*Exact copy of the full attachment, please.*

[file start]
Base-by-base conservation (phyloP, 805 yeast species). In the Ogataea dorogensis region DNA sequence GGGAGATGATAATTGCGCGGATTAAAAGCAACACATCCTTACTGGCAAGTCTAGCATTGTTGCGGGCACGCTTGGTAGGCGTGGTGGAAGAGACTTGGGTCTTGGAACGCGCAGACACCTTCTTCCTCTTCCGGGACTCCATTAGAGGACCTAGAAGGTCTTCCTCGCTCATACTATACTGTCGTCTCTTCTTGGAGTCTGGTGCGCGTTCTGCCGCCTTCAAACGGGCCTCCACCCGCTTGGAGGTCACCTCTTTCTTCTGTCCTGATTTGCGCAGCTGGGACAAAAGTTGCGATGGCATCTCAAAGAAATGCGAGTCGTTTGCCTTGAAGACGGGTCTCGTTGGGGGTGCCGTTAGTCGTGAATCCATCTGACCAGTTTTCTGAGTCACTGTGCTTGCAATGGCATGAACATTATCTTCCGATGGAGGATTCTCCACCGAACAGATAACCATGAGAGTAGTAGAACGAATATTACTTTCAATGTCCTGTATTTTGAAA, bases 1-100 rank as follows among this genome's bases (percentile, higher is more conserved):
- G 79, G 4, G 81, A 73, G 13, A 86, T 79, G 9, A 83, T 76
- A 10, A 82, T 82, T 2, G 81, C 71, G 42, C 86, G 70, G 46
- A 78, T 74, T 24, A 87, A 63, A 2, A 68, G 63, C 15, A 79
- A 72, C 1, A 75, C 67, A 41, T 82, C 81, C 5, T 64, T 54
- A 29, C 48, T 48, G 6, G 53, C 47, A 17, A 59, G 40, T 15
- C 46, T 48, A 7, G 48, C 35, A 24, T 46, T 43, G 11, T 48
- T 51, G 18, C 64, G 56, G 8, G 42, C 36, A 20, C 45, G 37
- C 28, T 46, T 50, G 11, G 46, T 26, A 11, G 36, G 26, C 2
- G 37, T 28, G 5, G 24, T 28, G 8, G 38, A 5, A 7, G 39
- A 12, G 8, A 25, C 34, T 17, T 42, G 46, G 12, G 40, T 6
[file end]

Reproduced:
Base-by-base conservation (phyloP, 805 yeast species). In the Ogataea dorogensis region DNA sequence GGGAGATGATAATTGCGCGGATTAAAAGCAACACATCCTTACTGGCAAGTCTAGCATTGTTGCGGGCACGCTTGGTAGGCGTGGTGGAAGAGACTTGGGTCTTGGAACGCGCAGACACCTTCTTCCTCTTCCGGGACTCCATTAGAGGACCTAGAAGGTCTTCCTCGCTCATACTATACTGTCGTCTCTTCTTGGAGTCTGGTGCGCGTTCTGCCGCCTTCAAACGGGCCTCCACCCGCTTGGAGGTCACCTCTTTCTTCTGTCCTGATTTGCGCAGCTGGGACAAAAGTTGCGATGGCATCTCAAAGAAATGCGAGTCGTTTGCCTTGAAGACGGGTCTCGTTGGGGGTGCCGTTAGTCGTGAATCCATCTGACCAGTTTTCTGAGTCACTGTGCTTGCAATGGCATGAACATTATCTTCCGATGGAGGATTCTCCACCGAACAGATAACCATGAGAGTAGTAGAACGAATATTACTTTCAATGTCCTGTATTTTGAAA, bases 1-100 rank as follows among this genome's bases (percentile, higher is more conserved):
- G 79, G 4, G 81, A 73, G 13, A 86, T 79, G 9, A 83, T 76
- A 10, A 82, T 82, T 2, G 81, C 71, G 42, C 86, G 70, G 46
- A 78, T 74, T 24, A 87, A 63, A 2, A 68, G 63, C 15, A 79
- A 72, C 1, A 75, C 67, A 41, T 82, C 81, C 5, T 64, T 54
- A 29, C 48, T 48, G 6, G 53, C 47, A 17, A 59, G 40, T 15
- C 46, T 48, A 7, G 48, C 35, A 24, T 46, T 43, G 11, T 48
- T 51, G 18, C 64, G 56, G 8, G 42, C 36, A 20, C 45, G 37
- C 28, T 46, T 50, G 11, G 46, T 26, A 11, G 36, G 26, C 2
- G 37, T 28, G 5, G 24, T 28, G 8, G 38, A 5, A 7, G 39
- A 12, G 8, A 25, C 34, T 17, T 42, G 46, G 12, G 40, T 6